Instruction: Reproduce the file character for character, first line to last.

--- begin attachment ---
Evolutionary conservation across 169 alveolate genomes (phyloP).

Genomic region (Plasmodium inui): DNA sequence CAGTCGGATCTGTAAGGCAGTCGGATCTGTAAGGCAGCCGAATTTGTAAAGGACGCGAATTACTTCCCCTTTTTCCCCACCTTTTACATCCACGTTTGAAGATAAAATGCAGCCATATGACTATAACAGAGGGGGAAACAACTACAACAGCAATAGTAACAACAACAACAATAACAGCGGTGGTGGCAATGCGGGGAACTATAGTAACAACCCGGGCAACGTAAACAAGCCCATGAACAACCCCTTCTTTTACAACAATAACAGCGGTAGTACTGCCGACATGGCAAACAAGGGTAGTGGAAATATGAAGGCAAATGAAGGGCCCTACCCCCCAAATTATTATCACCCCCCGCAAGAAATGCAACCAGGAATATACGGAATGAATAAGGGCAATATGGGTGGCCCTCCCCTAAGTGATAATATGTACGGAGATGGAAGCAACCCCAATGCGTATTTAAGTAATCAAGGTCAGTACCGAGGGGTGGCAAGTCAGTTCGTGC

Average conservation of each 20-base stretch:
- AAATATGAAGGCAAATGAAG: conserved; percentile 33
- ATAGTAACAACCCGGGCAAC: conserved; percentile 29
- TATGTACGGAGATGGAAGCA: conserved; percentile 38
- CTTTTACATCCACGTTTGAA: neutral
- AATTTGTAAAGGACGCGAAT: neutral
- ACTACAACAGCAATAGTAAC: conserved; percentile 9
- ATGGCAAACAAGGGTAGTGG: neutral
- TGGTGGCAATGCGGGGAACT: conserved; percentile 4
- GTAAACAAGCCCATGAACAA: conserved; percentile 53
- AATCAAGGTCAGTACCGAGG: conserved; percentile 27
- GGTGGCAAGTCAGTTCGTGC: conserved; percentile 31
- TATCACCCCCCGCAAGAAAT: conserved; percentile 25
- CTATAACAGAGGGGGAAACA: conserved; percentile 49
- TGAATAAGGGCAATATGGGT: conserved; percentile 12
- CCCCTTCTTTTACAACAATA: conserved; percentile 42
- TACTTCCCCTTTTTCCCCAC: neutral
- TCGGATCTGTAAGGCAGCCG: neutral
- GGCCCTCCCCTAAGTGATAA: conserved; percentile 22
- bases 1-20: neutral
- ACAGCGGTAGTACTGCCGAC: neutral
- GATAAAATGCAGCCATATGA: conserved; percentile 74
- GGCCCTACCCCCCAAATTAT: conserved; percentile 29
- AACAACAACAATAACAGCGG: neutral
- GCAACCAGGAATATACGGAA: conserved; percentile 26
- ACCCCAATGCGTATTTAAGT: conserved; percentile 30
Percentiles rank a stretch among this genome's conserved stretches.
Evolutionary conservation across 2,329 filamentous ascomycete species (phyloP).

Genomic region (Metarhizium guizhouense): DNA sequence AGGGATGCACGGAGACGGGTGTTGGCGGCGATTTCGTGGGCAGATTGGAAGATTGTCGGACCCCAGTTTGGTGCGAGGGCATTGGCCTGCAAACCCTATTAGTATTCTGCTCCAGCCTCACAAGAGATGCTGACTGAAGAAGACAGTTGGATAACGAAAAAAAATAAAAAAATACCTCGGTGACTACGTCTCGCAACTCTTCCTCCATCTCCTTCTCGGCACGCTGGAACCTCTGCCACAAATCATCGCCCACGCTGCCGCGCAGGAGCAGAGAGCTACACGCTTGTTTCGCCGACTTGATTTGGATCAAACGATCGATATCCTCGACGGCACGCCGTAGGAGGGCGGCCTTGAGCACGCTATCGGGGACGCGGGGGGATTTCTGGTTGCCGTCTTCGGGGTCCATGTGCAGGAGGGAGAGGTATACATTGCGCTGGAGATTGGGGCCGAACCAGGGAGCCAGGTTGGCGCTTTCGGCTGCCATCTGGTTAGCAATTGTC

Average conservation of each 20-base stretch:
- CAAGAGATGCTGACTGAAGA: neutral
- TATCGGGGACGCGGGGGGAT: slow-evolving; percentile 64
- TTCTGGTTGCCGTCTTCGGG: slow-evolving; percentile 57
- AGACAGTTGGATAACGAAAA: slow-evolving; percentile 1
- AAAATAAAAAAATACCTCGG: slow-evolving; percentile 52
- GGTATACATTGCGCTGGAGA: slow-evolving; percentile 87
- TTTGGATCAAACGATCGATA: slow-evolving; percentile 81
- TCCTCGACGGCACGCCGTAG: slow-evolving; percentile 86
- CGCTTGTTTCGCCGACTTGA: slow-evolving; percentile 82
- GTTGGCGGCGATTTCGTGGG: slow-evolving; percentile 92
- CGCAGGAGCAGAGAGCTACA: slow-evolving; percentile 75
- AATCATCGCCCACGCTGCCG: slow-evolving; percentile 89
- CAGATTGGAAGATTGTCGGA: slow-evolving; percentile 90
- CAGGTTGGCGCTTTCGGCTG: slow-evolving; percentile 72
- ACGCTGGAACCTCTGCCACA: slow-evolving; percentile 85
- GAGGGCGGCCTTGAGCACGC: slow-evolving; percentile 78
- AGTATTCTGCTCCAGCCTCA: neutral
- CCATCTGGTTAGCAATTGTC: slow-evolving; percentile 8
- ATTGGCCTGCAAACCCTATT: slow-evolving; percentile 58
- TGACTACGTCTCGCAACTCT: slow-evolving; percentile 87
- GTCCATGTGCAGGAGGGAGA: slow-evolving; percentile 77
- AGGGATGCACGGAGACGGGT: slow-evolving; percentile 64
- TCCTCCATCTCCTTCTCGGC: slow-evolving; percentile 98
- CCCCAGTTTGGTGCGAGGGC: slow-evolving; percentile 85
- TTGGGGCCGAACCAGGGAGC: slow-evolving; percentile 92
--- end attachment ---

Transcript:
Evolutionary conservation across 169 alveolate genomes (phyloP).

Genomic region (Plasmodium inui): DNA sequence CAGTCGGATCTGTAAGGCAGTCGGATCTGTAAGGCAGCCGAATTTGTAAAGGACGCGAATTACTTCCCCTTTTTCCCCACCTTTTACATCCACGTTTGAAGATAAAATGCAGCCATATGACTATAACAGAGGGGGAAACAACTACAACAGCAATAGTAACAACAACAACAATAACAGCGGTGGTGGCAATGCGGGGAACTATAGTAACAACCCGGGCAACGTAAACAAGCCCATGAACAACCCCTTCTTTTACAACAATAACAGCGGTAGTACTGCCGACATGGCAAACAAGGGTAGTGGAAATATGAAGGCAAATGAAGGGCCCTACCCCCCAAATTATTATCACCCCCCGCAAGAAATGCAACCAGGAATATACGGAATGAATAAGGGCAATATGGGTGGCCCTCCCCTAAGTGATAATATGTACGGAGATGGAAGCAACCCCAATGCGTATTTAAGTAATCAAGGTCAGTACCGAGGGGTGGCAAGTCAGTTCGTGC

Average conservation of each 20-base stretch:
- AAATATGAAGGCAAATGAAG: conserved; percentile 33
- ATAGTAACAACCCGGGCAAC: conserved; percentile 29
- TATGTACGGAGATGGAAGCA: conserved; percentile 38
- CTTTTACATCCACGTTTGAA: neutral
- AATTTGTAAAGGACGCGAAT: neutral
- ACTACAACAGCAATAGTAAC: conserved; percentile 9
- ATGGCAAACAAGGGTAGTGG: neutral
- TGGTGGCAATGCGGGGAACT: conserved; percentile 4
- GTAAACAAGCCCATGAACAA: conserved; percentile 53
- AATCAAGGTCAGTACCGAGG: conserved; percentile 27
- GGTGGCAAGTCAGTTCGTGC: conserved; percentile 31
- TATCACCCCCCGCAAGAAAT: conserved; percentile 25
- CTATAACAGAGGGGGAAACA: conserved; percentile 49
- TGAATAAGGGCAATATGGGT: conserved; percentile 12
- CCCCTTCTTTTACAACAATA: conserved; percentile 42
- TACTTCCCCTTTTTCCCCAC: neutral
- TCGGATCTGTAAGGCAGCCG: neutral
- GGCCCTCCCCTAAGTGATAA: conserved; percentile 22
- bases 1-20: neutral
- ACAGCGGTAGTACTGCCGAC: neutral
- GATAAAATGCAGCCATATGA: conserved; percentile 74
- GGCCCTACCCCCCAAATTAT: conserved; percentile 29
- AACAACAACAATAACAGCGG: neutral
- GCAACCAGGAATATACGGAA: conserved; percentile 26
- ACCCCAATGCGTATTTAAGT: conserved; percentile 30
Percentiles rank a stretch among this genome's conserved stretches.
Evolutionary conservation across 2,329 filamentous ascomycete species (phyloP).

Genomic region (Metarhizium guizhouense): DNA sequence AGGGATGCACGGAGACGGGTGTTGGCGGCGATTTCGTGGGCAGATTGGAAGATTGTCGGACCCCAGTTTGGTGCGAGGGCATTGGCCTGCAAACCCTATTAGTATTCTGCTCCAGCCTCACAAGAGATGCTGACTGAAGAAGACAGTTGGATAACGAAAAAAAATAAAAAAATACCTCGGTGACTACGTCTCGCAACTCTTCCTCCATCTCCTTCTCGGCACGCTGGAACCTCTGCCACAAATCATCGCCCACGCTGCCGCGCAGGAGCAGAGAGCTACACGCTTGTTTCGCCGACTTGATTTGGATCAAACGATCGATATCCTCGACGGCACGCCGTAGGAGGGCGGCCTTGAGCACGCTATCGGGGACGCGGGGGGATTTCTGGTTGCCGTCTTCGGGGTCCATGTGCAGGAGGGAGAGGTATACATTGCGCTGGAGATTGGGGCCGAACCAGGGAGCCAGGTTGGCGCTTTCGGCTGCCATCTGGTTAGCAATTGTC

Average conservation of each 20-base stretch:
- CAAGAGATGCTGACTGAAGA: neutral
- TATCGGGGACGCGGGGGGAT: slow-evolving; percentile 64
- TTCTGGTTGCCGTCTTCGGG: slow-evolving; percentile 57
- AGACAGTTGGATAACGAAAA: slow-evolving; percentile 1
- AAAATAAAAAAATACCTCGG: slow-evolving; percentile 52
- GGTATACATTGCGCTGGAGA: slow-evolving; percentile 87
- TTTGGATCAAACGATCGATA: slow-evolving; percentile 81
- TCCTCGACGGCACGCCGTAG: slow-evolving; percentile 86
- CGCTTGTTTCGCCGACTTGA: slow-evolving; percentile 82
- GTTGGCGGCGATTTCGTGGG: slow-evolving; percentile 92
- CGCAGGAGCAGAGAGCTACA: slow-evolving; percentile 75
- AATCATCGCCCACGCTGCCG: slow-evolving; percentile 89
- CAGATTGGAAGATTGTCGGA: slow-evolving; percentile 90
- CAGGTTGGCGCTTTCGGCTG: slow-evolving; percentile 72
- ACGCTGGAACCTCTGCCACA: slow-evolving; percentile 85
- GAGGGCGGCCTTGAGCACGC: slow-evolving; percentile 78
- AGTATTCTGCTCCAGCCTCA: neutral
- CCATCTGGTTAGCAATTGTC: slow-evolving; percentile 8
- ATTGGCCTGCAAACCCTATT: slow-evolving; percentile 58
- TGACTACGTCTCGCAACTCT: slow-evolving; percentile 87
- GTCCATGTGCAGGAGGGAGA: slow-evolving; percentile 77
- AGGGATGCACGGAGACGGGT: slow-evolving; percentile 64
- TCCTCCATCTCCTTCTCGGC: slow-evolving; percentile 98
- CCCCAGTTTGGTGCGAGGGC: slow-evolving; percentile 85
- TTGGGGCCGAACCAGGGAGC: slow-evolving; percentile 92